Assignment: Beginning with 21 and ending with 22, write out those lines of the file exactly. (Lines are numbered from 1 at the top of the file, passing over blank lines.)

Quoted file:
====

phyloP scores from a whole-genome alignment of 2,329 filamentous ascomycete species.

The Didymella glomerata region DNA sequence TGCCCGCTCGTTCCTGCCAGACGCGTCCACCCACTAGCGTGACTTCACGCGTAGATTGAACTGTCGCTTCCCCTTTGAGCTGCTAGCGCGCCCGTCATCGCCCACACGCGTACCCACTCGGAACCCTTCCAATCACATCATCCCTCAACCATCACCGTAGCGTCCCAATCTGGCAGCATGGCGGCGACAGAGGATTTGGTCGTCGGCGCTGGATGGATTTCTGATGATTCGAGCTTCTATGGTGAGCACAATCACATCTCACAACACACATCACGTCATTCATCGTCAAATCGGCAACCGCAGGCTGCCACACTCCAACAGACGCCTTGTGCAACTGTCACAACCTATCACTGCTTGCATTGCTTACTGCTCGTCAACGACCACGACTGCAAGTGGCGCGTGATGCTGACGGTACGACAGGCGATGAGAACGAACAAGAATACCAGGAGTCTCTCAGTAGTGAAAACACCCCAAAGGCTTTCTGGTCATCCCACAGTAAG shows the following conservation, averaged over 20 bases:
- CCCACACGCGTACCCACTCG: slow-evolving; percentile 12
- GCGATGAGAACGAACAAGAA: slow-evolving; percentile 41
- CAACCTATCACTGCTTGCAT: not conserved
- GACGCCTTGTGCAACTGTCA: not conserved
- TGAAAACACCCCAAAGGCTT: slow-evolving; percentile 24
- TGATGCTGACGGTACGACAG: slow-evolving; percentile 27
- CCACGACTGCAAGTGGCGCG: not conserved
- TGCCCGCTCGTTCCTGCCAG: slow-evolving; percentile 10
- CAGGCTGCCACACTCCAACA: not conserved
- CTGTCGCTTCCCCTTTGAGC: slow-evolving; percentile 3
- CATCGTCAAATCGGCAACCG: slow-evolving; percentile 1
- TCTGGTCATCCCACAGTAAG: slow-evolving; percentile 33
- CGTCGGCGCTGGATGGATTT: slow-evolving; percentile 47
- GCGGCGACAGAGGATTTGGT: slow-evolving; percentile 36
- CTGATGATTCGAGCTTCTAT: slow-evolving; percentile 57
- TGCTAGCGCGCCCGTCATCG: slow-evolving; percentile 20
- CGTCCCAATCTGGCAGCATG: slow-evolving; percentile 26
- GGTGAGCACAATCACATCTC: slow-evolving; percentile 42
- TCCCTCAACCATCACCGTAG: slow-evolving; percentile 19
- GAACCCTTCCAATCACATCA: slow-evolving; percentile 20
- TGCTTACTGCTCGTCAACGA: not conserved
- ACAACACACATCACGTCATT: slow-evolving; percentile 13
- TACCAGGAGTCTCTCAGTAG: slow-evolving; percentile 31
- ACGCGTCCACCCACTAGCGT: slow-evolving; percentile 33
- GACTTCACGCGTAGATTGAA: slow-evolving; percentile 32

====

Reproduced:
- TCCCTCAACCATCACCGTAG: slow-evolving; percentile 19
- GAACCCTTCCAATCACATCA: slow-evolving; percentile 20